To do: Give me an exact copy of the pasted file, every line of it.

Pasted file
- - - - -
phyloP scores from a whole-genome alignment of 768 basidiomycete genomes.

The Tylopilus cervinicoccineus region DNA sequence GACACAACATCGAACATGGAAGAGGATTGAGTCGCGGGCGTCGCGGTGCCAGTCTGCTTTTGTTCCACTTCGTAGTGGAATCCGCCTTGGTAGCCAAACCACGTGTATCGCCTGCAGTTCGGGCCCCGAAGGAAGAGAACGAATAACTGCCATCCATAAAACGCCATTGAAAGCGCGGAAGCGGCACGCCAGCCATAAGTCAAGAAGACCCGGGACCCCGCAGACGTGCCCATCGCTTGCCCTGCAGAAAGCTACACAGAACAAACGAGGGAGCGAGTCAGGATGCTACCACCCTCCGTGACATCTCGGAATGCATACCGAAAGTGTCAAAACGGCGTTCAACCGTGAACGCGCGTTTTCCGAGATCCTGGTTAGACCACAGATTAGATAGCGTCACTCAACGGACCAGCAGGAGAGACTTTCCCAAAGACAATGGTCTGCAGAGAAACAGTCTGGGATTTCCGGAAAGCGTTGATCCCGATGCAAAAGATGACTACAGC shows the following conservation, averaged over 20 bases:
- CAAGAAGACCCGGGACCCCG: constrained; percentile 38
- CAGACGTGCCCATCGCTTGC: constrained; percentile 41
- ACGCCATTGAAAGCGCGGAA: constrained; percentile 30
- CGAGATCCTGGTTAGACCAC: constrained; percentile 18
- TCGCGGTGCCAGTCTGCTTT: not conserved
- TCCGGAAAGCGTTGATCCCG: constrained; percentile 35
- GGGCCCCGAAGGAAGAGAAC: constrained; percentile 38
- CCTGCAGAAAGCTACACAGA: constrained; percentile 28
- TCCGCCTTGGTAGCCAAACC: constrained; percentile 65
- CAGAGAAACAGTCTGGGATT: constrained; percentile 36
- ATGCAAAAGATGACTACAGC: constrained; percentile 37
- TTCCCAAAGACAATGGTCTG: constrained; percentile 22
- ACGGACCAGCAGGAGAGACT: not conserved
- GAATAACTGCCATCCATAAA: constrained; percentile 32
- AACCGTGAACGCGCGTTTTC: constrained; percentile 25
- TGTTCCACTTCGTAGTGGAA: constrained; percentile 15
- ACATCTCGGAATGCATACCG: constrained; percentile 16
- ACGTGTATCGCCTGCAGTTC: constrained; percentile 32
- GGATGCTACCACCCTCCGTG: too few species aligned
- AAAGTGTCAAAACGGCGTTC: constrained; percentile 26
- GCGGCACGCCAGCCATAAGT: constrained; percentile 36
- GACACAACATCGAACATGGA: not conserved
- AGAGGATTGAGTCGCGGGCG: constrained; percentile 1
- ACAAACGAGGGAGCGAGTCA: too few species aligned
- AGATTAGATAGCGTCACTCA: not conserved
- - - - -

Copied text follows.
phyloP scores from a whole-genome alignment of 768 basidiomycete genomes.

The Tylopilus cervinicoccineus region DNA sequence GACACAACATCGAACATGGAAGAGGATTGAGTCGCGGGCGTCGCGGTGCCAGTCTGCTTTTGTTCCACTTCGTAGTGGAATCCGCCTTGGTAGCCAAACCACGTGTATCGCCTGCAGTTCGGGCCCCGAAGGAAGAGAACGAATAACTGCCATCCATAAAACGCCATTGAAAGCGCGGAAGCGGCACGCCAGCCATAAGTCAAGAAGACCCGGGACCCCGCAGACGTGCCCATCGCTTGCCCTGCAGAAAGCTACACAGAACAAACGAGGGAGCGAGTCAGGATGCTACCACCCTCCGTGACATCTCGGAATGCATACCGAAAGTGTCAAAACGGCGTTCAACCGTGAACGCGCGTTTTCCGAGATCCTGGTTAGACCACAGATTAGATAGCGTCACTCAACGGACCAGCAGGAGAGACTTTCCCAAAGACAATGGTCTGCAGAGAAACAGTCTGGGATTTCCGGAAAGCGTTGATCCCGATGCAAAAGATGACTACAGC shows the following conservation, averaged over 20 bases:
- CAAGAAGACCCGGGACCCCG: constrained; percentile 38
- CAGACGTGCCCATCGCTTGC: constrained; percentile 41
- ACGCCATTGAAAGCGCGGAA: constrained; percentile 30
- CGAGATCCTGGTTAGACCAC: constrained; percentile 18
- TCGCGGTGCCAGTCTGCTTT: not conserved
- TCCGGAAAGCGTTGATCCCG: constrained; percentile 35
- GGGCCCCGAAGGAAGAGAAC: constrained; percentile 38
- CCTGCAGAAAGCTACACAGA: constrained; percentile 28
- TCCGCCTTGGTAGCCAAACC: constrained; percentile 65
- CAGAGAAACAGTCTGGGATT: constrained; percentile 36
- ATGCAAAAGATGACTACAGC: constrained; percentile 37
- TTCCCAAAGACAATGGTCTG: constrained; percentile 22
- ACGGACCAGCAGGAGAGACT: not conserved
- GAATAACTGCCATCCATAAA: constrained; percentile 32
- AACCGTGAACGCGCGTTTTC: constrained; percentile 25
- TGTTCCACTTCGTAGTGGAA: constrained; percentile 15
- ACATCTCGGAATGCATACCG: constrained; percentile 16
- ACGTGTATCGCCTGCAGTTC: constrained; percentile 32
- GGATGCTACCACCCTCCGTG: too few species aligned
- AAAGTGTCAAAACGGCGTTC: constrained; percentile 26
- GCGGCACGCCAGCCATAAGT: constrained; percentile 36
- GACACAACATCGAACATGGA: not conserved
- AGAGGATTGAGTCGCGGGCG: constrained; percentile 1
- ACAAACGAGGGAGCGAGTCA: too few species aligned
- AGATTAGATAGCGTCACTCA: not conserved